Shreveport Aquarium says it will open Nov. 1

Shreveport Aquarium says it will open Nov. 1
(Source: Shreveport Aquarium)
(Source: Shreveport Aquarium)
(Source: KSLA News 12)q
(Source: KSLA News 12)q

SHREVEPORT, LA (KSLA) - Shreveport Aquarium officials say the riverfront venue will open Nov. 1.

The announcement was made during a news conference Thursday afternoon at the aquarium, 601 Clyde Fant Memorial Parkway.

Tickets now are on sale on the aquarium's website for limited viewing on opening day.

"When you purchase your tickets, you will select a date when you would like to attend," spokesman Jake Wood said. "It breaks it down into time slots as well. You can purchase the time slot at which you would like to arrive.

"And the way that will work, for example, is if you choose to come at 1 p.m. Nov. 1, you will be able to come between 1 p.m. and 1:30 p.m. You will have that 30-minute window to arrive.

"We will limit the amount of people who go in at any given time. You will see there is a limited amount of tickets on the website for each time slot."

Ticket prices are:

  • Adults: $12
  • Children ages 3-12: $8
  • Seniors 55+: $8
  • Children under age 3: free with paid adult
  • Special rates for schools and groups.

Click here for season passes and LegaSEA brick packages.

Meantime, work continues at the aquarium.

"The biggest focus at this point between now and our opening day is just small aesthetic changes," Wood said. "We're acclimating our fish, and then also training the staff they're bringing onto the aquarium team."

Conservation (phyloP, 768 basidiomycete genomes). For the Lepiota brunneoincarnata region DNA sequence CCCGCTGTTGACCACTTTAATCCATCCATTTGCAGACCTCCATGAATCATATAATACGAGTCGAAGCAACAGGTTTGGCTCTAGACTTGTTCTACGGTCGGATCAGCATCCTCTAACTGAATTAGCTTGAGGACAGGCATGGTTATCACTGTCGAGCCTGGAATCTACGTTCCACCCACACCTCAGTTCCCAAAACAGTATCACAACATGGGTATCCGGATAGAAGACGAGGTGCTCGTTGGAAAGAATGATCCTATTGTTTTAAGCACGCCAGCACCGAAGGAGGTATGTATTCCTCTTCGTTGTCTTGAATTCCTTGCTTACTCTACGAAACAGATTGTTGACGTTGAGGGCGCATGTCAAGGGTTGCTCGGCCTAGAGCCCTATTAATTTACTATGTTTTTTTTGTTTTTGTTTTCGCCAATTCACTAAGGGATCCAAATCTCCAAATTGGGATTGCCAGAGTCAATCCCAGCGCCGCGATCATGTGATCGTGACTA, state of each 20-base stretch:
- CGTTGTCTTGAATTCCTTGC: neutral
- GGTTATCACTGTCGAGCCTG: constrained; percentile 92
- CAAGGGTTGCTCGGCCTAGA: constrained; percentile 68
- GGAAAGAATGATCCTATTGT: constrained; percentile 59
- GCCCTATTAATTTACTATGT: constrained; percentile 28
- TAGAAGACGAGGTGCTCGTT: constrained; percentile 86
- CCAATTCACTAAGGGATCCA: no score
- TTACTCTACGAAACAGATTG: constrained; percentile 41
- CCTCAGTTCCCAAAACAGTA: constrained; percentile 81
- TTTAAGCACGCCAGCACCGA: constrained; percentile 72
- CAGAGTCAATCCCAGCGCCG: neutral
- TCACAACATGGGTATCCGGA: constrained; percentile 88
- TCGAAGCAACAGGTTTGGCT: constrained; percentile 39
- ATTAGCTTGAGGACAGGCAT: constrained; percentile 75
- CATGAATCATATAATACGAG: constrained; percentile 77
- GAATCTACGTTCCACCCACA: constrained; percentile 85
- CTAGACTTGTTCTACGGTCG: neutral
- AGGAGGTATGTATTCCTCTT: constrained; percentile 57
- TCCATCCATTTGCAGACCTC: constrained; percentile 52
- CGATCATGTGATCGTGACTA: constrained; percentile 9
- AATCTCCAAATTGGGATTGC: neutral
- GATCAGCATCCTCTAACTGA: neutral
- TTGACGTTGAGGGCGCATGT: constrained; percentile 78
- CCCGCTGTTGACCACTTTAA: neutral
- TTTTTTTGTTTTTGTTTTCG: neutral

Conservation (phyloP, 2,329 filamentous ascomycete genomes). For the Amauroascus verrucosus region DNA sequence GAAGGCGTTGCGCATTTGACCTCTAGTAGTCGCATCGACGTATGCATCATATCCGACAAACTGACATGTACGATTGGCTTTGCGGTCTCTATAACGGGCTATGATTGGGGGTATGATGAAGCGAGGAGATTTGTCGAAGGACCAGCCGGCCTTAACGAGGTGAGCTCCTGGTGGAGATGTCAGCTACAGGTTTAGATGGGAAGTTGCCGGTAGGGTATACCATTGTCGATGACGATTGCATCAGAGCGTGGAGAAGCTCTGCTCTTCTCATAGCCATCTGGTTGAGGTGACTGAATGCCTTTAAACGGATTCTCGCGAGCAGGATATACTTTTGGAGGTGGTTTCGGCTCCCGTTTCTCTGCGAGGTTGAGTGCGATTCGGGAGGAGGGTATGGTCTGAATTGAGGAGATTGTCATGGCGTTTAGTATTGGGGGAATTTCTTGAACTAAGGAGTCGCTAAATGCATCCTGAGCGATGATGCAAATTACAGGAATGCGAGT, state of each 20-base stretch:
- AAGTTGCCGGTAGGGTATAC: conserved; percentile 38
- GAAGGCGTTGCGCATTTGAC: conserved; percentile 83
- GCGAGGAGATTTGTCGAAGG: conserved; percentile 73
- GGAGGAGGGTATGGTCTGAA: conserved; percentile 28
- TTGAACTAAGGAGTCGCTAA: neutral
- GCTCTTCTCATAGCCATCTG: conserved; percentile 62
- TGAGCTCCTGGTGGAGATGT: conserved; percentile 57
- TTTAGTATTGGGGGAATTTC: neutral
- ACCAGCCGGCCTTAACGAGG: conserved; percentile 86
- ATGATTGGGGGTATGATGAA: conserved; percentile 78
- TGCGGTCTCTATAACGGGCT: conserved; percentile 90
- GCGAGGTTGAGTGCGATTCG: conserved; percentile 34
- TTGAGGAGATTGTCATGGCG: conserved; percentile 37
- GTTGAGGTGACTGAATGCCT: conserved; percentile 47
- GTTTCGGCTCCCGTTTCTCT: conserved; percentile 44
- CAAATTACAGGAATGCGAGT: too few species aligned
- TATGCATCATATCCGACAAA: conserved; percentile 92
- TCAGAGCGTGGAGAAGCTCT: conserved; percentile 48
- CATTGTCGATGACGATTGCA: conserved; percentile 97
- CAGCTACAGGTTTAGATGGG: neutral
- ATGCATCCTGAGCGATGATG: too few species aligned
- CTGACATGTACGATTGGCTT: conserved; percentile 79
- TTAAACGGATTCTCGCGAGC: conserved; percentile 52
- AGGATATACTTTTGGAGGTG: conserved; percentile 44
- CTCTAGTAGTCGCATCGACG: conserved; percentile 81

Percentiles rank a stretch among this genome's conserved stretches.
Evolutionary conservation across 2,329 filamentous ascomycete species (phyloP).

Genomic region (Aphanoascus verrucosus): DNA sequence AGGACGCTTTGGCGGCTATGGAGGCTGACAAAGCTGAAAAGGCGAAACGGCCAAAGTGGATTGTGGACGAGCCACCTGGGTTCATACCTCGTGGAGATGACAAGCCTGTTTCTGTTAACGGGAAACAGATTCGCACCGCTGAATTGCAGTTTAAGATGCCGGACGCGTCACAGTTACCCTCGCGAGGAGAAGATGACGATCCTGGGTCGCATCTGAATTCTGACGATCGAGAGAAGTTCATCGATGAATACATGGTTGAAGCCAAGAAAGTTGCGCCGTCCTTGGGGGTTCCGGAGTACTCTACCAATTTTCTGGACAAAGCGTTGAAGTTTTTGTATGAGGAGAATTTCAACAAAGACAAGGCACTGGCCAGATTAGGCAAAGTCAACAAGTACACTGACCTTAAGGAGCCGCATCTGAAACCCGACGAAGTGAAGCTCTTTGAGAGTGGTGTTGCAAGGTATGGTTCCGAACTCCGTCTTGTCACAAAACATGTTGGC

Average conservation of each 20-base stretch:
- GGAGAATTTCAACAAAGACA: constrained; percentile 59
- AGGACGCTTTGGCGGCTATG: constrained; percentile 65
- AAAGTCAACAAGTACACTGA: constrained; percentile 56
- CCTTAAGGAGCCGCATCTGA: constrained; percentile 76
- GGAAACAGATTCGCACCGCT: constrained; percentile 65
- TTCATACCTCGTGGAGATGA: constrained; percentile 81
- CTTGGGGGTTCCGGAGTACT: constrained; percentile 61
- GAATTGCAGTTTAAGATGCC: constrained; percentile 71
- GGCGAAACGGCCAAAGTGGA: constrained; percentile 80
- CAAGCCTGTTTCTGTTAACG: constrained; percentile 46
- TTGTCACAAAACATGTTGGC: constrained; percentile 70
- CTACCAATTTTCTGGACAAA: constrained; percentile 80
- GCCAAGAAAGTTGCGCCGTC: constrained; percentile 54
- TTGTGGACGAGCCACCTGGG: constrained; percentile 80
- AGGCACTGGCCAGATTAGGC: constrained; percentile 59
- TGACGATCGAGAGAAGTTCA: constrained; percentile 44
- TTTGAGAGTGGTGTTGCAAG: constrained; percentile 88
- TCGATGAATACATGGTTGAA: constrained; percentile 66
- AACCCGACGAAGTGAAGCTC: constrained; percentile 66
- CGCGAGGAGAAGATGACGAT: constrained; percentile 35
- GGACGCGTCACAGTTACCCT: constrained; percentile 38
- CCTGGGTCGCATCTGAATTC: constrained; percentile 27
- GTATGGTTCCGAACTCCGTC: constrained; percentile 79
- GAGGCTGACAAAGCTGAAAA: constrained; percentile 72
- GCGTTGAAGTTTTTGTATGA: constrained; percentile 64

The aquarium will serve as home to 3,000 animals representing 270 different species in a variety of settings, from brightly colored coral reefs to shipwrecks to tropical lagoons, to name just a few.

"It's an opportunity to see tropical sea life that you may never have an opportunity to see elsewhere," said operations director Adrea Gibbs.

Gibbs explained they chose Shreveport largely because many local residents have never been to an aquarium, including many adults.

She told us a feasibility study estimated 140-thousand people could visit this facility every single year.

Gibbs added that such a place is also a great way to show how water all around the world is interconnected.

"If you toss a can into the Red River out here, it only takes five days for it to get to the gulf," said Gibbs.

Ultimately, she said such information lets people know what they do here has consequences elsewhere. 

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